Bringing a copyright infringement claim

As the owner of a copyright work, if you find that your work has been infringed, you have the exclusive right to bring infringement proceedings. We can help you bring infringement proceedings.  Success depends upon marshalling strong facts and acting tactically.  Our approach is usually:

  • First we gather information. We look at your work and the infringing work and see if there is a real case for infringement.
  • Next we will write to the infringer informing them about your objections and telling them to stop. Before starting proceeding we will always attempt to settle the claim, by putting forward a reasonable settlement and time frame. This is in order to minimise cost, save you time, ensure you get your money quicker and get the infringer to stop using your copyright. Bringing an infringement claim can be very time consuming as court processes can be slow.
  • If no settlement can be made we will proceed to take court action. We can apply for an injunction to stop your copyright work from being sold, communicated, published or broadcasted. This means that the work will have to be removed, which will stop future revenue slippage. In a bid to recover lost revenue, such as loss of sales, we will seek damages.
  • Before launching court action mediation should be considered which is surprisingly successful and much cheaper than court applications.

Defending copyright infringement claims

We have resolved many disputes which are basically a “try on” where someone wants a settlement on the basis of no claim.  Our experience and careful eye will take you to disposing of unfounded allegations as quickly as we can.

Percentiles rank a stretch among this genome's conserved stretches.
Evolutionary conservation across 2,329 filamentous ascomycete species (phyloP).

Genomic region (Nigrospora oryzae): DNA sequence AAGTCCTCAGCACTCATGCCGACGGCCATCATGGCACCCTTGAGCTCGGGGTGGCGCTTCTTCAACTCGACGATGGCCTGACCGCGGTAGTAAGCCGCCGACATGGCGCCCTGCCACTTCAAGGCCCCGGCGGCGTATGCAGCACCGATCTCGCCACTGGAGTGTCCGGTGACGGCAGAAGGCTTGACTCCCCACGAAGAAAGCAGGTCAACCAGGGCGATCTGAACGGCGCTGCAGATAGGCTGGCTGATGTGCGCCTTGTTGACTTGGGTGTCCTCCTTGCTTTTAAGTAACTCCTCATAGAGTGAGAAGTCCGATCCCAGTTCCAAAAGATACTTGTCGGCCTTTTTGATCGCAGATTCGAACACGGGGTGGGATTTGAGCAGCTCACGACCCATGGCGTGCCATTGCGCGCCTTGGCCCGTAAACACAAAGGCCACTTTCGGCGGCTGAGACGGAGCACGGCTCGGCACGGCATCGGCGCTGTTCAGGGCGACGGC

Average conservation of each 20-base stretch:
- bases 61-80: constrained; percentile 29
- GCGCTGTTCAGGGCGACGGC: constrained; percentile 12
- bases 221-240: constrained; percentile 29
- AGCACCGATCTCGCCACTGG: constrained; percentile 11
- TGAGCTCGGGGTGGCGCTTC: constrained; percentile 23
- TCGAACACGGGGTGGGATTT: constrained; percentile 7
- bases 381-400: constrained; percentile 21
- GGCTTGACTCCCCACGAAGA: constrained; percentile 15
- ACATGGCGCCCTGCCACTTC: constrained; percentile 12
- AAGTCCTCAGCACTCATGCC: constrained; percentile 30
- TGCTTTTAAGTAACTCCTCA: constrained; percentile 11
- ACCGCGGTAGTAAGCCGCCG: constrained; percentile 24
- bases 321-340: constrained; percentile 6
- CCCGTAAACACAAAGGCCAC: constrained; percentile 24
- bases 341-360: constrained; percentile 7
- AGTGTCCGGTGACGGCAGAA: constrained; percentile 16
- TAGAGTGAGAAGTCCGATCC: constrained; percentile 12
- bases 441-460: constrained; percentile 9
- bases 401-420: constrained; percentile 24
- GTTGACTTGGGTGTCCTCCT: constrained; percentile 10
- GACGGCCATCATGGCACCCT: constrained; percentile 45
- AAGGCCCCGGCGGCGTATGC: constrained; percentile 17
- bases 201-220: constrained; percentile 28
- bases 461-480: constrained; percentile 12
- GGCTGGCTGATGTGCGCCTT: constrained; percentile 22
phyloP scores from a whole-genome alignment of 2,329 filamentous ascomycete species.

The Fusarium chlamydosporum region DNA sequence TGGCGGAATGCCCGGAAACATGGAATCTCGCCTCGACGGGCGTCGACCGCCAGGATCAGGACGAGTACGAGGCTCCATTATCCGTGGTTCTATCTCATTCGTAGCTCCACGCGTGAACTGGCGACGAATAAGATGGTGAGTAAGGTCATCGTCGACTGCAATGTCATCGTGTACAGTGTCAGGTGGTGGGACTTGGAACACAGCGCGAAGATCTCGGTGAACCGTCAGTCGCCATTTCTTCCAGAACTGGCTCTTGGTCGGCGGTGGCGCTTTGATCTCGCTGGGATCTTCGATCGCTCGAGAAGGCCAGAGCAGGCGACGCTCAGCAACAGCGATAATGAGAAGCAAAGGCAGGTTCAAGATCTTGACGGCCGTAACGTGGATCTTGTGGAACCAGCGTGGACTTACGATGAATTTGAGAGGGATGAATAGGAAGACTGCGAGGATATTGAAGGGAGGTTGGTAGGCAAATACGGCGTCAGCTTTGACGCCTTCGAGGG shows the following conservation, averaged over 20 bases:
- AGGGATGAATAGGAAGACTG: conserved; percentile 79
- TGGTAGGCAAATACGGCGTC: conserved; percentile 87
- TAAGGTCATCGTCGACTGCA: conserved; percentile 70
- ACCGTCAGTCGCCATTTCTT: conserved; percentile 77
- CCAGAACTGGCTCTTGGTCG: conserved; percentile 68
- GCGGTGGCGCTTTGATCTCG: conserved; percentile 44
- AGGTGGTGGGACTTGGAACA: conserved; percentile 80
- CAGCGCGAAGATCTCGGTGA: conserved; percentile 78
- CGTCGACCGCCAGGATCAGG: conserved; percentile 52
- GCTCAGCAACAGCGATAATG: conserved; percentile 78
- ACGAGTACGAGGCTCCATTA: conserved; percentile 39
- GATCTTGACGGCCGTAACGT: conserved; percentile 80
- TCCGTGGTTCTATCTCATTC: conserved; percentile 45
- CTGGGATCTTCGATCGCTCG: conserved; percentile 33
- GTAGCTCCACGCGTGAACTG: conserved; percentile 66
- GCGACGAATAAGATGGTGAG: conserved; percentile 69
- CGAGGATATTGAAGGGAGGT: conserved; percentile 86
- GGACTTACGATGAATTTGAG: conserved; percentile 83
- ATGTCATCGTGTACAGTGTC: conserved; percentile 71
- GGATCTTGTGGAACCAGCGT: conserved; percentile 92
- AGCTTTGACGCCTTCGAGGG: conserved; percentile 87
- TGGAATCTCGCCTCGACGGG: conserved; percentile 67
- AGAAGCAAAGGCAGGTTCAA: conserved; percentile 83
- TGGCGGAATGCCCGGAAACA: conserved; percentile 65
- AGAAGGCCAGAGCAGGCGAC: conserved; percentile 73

Brand and reputation protection

The personal brand and reputation of creators of copyright is automatically protected by the common law concept of “moral rights”. Moral rights only apply to copyright. Moral rights can only be waived by express consent in writing and cannot be assigned.

Unless expressly waived, original authors have the following protections as moral rights:

  • To be identified as the author or director of a copyright work; for example if you have directed a movie, you have the right to be identified as the director of that movie.
  • To object to derogatory treatment of a copyright work; for example if you are an artist, you have the right to stop others from changing the work and using it the way you oppose.
  • Not to suffer false attribution of a copyright work; for example if you are a singer and someone is posing as you and using your reputation to promote their songs, you have a right not to be associated with those songs.